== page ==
Give Yoga a Go

By
Appears in the September Issue issue.

Sure, by now, we all know the basic benefits of yoga, but you still may be on the fence about actually trying it. Fortunately, a variety of programs are making yoga more accessible and appealing to a wide range of fitness levels.

“Yoga is a journey—it doesn’t matter if you can’t do everything right away,” explains Rishin Pandya, who co-owns the recently opened YogaSix studio in Naperville with longtime friend Pritesh Patel. Both have spent much of their lives regularly practicing yoga as an integral part of their cultural upbringing. The pair’s ultimate goal is for people to understand that yoga is for everyone and that nobody should feel intimidated. 

Whether you’re looking for stress relief and relaxation, increased flexibility and strength, deep stretching, injury recovery, or high-intensity training, match a program and instructor to your starting point and goals. You’ll find formats catering to every fitness level—and every comfort level, from 100-plus-degree hot yoga to room-temperature options.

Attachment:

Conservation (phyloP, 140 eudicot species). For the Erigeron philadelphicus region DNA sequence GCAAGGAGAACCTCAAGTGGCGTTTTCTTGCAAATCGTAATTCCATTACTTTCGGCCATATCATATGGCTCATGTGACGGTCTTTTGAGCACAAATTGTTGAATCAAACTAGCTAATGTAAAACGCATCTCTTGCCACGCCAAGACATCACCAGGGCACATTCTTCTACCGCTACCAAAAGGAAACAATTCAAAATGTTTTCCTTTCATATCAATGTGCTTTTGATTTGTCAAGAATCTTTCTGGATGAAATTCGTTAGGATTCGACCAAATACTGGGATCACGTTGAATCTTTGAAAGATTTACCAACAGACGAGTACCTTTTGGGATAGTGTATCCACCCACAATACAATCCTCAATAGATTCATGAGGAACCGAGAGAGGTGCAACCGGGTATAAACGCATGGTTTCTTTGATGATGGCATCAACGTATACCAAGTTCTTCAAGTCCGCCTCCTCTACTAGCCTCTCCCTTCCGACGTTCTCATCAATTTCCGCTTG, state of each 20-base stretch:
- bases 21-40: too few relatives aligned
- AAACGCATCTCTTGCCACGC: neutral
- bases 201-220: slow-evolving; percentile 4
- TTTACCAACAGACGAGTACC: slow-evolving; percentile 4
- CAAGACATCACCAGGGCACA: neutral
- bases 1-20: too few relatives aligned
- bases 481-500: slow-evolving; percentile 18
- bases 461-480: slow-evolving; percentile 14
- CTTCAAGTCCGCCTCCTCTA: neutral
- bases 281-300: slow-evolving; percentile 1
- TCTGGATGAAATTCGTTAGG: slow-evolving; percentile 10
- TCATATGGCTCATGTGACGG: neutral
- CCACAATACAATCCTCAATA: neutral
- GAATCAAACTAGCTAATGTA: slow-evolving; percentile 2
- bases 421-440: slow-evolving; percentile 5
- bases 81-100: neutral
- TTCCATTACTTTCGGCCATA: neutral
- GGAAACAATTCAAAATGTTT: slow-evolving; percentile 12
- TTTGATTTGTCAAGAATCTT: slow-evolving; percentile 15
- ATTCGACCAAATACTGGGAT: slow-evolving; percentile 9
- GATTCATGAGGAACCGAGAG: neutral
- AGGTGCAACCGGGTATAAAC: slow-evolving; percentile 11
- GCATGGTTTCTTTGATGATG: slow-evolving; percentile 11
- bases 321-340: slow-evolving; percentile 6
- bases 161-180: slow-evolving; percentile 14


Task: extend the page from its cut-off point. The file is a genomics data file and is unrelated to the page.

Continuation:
Once you find your comfort zone—and whether it’s in a large class or a small-group session and whatever the frequency or intensity—it’s OK to start slowly on your yoga journey. Pandya hopes newbies realize that there’s much more to yoga, both mentally and physically, than they might have originally thought. “I’ve always believed in the physical benefits of yoga,” says Pandya, who credits the practice with helping him overcome back pain developed over years in a desk job and knee pain from a sports injury. 

Patel, a radiologist at UChicago Medicine, believes yoga can help ease pandemic-induced anxieties: “I saw this as a chance to both heal people in my day job while creating a forum for ongoing healing through meditation and yoga to really tackle the mental health issues that I thought were kind of underrepresented in a lot of the talk surrounding the pandemic.”

It’s all about building links and strengthening bonds. “Yoga is about connection,” Pandya adds. “It’s about connecting mind and body. It’s about connecting with our breath. And for us, the studio is also a place to connect and come together. A lot of us lost a sense of community being online so much during the pandemic, and we think this is a great way to try and rebuild some of that.”  

Photo courtesy of YogaSix